Defensive excellence carries Franklin Regional boys into WPIAL final

Wednesday, February 28, 2018 | 8:45 PM


Franklin Regional has exactly zero field goals in the fourth quarter of its last two playoff wins.

Let that sink in.

On the verge of playing in their first WPIAL boys basketball championship game in 21 years, the Panthers have scored a total of 17 points in the final frames of victories over Moon in the quarterfinals and Highlands in the semifinals — 16 minutes of basketball — all on free throws.

They won by a combined 10 points.

That they got this far comes off second to how they got here.

Think the third-seeded Panthers (20-4) are worried about their offense as they prepare to face No. 1 Mars (20-4) Friday night in the WPIAL Class 5A title game at Pitt's Petersen Events Center?

“I don't care if we don't make a field goal the whole game Friday, as long as we make enough foul shots to win,” Franklin Regional coach Steve Scorpion said. “At this point, you just find a way to win. It's like the 30 For 30: survive and advance. If we score two points a quarter and win 8-6, who cares?”

Franklin Regional also isn't worried about what anyone thinks of it. A blue-collar bunch, focused on playing smothering defense and outworking teams, the Panthers just want to get the job done.

Appearance is secondary. Approach and execution are everything.

In a closet full of three-piece suits, Franklin Regional is a balled-up hoodie and sweats.

“You hear the stereotypes about Murrysville and Franklin Regional,” said Scorpion, a Panthers alum and the program's third all-time-leading scorer. “People think about a lot of money and mansions out here, like we're Fox Chapel or some place like that. We have hoodies-and-shorts kind of kids. We have kids who want to work hard and play together. You have to have a little dog in you. I am not toeing the line of being dirty, but you have to get after it.”

The afterglow of Tuesday's 48-40 win over Section 3 rival Highlands loomed at Wednesday's practice, the first hour of which the team spent on defensive slides and drills.

“I know none of us slept too well last night, but it started to set in at school,” senior guard Nate Leopold said. “This is so big for everyone in our community.

“With the way we play defense, we believe we can stop anyone.”

The Panthers, who have won nine straight games, have shown the ability to change up styles all season. They have run with teams, slowed into half-court sets and fired away from deep. They put up 83 points in a game and 75 in another, but also scored 52 and 45, the common denominator being that they won all of them.

And how about that Moon game in the quarters? The 28-26 win was more missed shots than molasses, a test of patience and the ultimate win-is-a-win game.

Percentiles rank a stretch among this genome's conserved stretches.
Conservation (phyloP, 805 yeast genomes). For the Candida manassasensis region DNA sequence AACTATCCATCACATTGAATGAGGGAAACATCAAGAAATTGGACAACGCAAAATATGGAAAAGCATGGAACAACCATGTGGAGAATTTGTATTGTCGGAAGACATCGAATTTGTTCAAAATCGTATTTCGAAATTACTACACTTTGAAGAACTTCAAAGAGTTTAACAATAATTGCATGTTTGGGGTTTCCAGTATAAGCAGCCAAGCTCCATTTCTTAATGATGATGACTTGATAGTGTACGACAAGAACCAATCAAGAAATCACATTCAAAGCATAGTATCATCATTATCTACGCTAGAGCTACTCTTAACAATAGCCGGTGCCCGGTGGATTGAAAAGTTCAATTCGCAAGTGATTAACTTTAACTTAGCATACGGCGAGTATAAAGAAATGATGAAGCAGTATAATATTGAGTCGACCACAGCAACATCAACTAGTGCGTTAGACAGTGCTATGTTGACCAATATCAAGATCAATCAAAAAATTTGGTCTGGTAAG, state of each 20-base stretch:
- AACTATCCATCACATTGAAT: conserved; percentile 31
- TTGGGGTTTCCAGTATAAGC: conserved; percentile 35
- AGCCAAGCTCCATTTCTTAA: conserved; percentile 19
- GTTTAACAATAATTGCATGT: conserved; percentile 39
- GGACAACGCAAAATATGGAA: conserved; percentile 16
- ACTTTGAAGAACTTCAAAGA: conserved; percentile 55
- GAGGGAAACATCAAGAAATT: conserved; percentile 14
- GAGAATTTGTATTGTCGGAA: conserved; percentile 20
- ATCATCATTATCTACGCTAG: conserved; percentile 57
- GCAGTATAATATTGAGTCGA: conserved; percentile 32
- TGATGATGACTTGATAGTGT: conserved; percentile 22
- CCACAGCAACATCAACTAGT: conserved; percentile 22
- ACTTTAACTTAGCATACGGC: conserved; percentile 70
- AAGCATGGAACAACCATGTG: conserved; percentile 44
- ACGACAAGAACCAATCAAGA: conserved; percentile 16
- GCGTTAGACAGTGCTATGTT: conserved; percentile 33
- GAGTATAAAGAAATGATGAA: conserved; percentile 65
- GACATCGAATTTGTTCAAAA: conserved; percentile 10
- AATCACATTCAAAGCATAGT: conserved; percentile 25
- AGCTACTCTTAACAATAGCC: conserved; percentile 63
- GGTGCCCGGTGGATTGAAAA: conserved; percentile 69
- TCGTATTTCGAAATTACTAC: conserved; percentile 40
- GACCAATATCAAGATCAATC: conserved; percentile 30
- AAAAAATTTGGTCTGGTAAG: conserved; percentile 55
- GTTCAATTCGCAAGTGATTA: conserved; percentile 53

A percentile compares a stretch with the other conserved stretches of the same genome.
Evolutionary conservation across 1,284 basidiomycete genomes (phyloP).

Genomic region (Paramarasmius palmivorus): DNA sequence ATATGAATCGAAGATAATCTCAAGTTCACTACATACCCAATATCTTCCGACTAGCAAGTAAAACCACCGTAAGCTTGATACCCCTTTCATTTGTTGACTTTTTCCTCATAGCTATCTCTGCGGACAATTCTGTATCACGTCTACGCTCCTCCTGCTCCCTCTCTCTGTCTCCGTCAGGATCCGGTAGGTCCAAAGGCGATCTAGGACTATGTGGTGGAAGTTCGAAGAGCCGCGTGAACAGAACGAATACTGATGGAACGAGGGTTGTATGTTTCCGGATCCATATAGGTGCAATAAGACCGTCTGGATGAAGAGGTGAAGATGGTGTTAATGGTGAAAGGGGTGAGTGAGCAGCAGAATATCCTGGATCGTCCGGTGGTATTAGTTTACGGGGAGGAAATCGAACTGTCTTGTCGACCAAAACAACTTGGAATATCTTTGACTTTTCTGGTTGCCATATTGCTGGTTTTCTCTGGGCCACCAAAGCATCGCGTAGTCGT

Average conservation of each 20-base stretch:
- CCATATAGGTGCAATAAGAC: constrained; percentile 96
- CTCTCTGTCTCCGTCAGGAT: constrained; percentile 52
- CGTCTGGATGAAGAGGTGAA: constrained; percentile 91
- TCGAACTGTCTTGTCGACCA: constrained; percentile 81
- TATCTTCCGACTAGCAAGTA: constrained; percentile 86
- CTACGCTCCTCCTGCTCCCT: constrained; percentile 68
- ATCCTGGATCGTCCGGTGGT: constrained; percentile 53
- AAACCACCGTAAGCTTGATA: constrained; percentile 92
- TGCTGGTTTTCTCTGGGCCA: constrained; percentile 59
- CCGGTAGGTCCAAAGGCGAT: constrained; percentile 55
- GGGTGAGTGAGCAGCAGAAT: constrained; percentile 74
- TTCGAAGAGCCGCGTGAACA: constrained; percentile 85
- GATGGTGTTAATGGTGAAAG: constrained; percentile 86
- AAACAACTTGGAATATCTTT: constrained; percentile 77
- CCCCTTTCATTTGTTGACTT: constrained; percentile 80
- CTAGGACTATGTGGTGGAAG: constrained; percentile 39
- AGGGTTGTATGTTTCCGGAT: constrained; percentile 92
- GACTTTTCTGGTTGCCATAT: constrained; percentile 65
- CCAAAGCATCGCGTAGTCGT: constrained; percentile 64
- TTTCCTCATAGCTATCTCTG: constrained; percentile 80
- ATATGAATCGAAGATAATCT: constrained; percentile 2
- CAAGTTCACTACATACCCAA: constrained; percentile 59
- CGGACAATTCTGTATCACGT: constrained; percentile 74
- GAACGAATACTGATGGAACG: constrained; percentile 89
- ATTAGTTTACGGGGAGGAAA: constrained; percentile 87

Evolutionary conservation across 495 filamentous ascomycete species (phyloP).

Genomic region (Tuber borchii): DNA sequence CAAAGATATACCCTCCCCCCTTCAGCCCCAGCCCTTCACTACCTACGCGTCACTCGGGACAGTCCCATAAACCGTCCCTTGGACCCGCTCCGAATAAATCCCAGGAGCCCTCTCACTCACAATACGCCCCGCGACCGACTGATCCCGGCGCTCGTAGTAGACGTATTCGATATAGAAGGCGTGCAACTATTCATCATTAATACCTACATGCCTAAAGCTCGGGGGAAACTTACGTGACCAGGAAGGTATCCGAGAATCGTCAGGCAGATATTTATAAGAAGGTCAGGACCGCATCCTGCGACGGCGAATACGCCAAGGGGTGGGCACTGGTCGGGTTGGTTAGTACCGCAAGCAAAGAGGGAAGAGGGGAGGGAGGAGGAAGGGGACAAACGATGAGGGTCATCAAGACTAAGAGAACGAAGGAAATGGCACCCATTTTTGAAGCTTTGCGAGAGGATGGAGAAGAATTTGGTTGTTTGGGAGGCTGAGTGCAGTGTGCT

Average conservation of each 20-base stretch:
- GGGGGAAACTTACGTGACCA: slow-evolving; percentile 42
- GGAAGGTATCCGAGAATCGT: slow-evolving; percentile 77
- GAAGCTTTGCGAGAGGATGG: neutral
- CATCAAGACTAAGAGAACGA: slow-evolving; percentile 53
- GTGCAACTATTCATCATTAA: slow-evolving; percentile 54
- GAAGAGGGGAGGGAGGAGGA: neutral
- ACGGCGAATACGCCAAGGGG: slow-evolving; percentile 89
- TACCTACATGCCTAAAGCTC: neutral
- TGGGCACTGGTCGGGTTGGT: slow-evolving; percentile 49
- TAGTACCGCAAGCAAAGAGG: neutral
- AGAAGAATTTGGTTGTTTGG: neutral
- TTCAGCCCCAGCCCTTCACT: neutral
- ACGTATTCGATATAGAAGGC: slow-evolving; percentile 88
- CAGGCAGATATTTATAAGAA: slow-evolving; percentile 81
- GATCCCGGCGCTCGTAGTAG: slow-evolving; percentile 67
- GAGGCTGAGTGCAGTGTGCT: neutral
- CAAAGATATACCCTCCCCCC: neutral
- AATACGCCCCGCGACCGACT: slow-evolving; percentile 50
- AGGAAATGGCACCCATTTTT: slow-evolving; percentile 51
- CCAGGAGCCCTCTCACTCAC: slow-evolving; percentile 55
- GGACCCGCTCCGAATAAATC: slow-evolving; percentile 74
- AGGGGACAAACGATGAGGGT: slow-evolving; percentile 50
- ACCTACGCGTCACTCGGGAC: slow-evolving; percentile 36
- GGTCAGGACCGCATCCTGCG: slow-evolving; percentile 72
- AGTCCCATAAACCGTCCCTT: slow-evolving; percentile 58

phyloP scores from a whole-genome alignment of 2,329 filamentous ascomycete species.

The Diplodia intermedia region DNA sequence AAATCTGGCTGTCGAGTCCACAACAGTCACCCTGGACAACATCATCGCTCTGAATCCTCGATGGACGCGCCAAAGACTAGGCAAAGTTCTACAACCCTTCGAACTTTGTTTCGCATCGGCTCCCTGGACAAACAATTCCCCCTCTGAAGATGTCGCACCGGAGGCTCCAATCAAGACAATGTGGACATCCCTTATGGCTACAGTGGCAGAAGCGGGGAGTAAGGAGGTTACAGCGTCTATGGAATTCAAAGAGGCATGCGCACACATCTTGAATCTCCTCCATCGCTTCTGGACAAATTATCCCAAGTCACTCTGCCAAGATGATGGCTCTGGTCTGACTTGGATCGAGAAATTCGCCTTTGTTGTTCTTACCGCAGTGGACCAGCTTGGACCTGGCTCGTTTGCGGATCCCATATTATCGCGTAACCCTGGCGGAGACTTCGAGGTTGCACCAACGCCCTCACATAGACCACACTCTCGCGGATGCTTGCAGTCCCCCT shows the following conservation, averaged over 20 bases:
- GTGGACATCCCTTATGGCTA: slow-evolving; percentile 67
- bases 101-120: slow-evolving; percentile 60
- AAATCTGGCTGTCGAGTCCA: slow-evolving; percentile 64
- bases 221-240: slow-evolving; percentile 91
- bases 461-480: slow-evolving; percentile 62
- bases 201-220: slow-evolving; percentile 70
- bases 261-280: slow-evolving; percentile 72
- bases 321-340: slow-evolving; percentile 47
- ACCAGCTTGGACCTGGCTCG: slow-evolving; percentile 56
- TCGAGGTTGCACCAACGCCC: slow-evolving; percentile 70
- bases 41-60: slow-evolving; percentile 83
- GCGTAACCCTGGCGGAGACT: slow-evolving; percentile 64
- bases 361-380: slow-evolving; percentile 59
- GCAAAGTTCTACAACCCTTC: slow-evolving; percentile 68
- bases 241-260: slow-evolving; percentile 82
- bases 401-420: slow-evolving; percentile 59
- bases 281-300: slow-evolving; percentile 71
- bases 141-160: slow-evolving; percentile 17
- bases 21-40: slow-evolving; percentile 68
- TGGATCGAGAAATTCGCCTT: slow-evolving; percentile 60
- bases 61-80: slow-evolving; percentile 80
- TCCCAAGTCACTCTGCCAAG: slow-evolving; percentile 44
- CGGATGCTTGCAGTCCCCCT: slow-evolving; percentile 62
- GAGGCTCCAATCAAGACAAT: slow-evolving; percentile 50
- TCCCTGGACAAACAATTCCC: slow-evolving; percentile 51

“People look at that game and think we held the ball,” Panthers senior Hunter Stonecheck said. “Moon is a very good defensive team too. We're not worried about (the offense). We know how we can play. We'll be just fine.”

Senior-led Franklin Regional allows just 46.6 points and has limited its last three opponents to 29, 26 and 40 points. It held Perry to 29, Highlands to 46 and Gateway to 36.

Adjusting on the fly has worked all season. Getting a feel for when to change things up has been a steady adaptation for Scorpion, who still wasn't sure Wednesday how he plans to attack Mars' star guard Robby Carmody, a Notre Dame recruit and the WPIAL's leading scorer at more than 33 points per game.

“We play a certain way because that's what we needed to play,” Scorpion said. “If people don't like it, don't come to the games.

“When you get the kids to buy into defense, you can do a lot of things.”

Neither Franklin Regional nor Mars has championship clout.

The Panthers reached the finals in 1996 and ‘97, losing to Upper St. Clair and New Castle, respectively. Mars has never been to the WPIAL finals, although the Planets did play in the PIAA title game in 2016.

Scorpion was as eighth grader sitting high atop the floor at Duquesne's A.J. Palumbo Center in '97. He did not get to experience the WPIAL playoffs as a varsity player because the Panthers did not qualify during his four years.

“I have a lot of genuine school pride,” Scorpion said. “My parents and my grandfather (Dick Groat) never let me get cocky and always taught be to be humble. These kids need to stop and appreciate this opportunity. Who knows if it will ever happen here again?”

Bill Beckner Jr. is a Tribune-Review staff writer. Reach him at or via Twitter @BillBeckner.

Bill Beckner Jr. is a Tribune-Review Staff Writer. You can contact Bill by email at or via Twitter .


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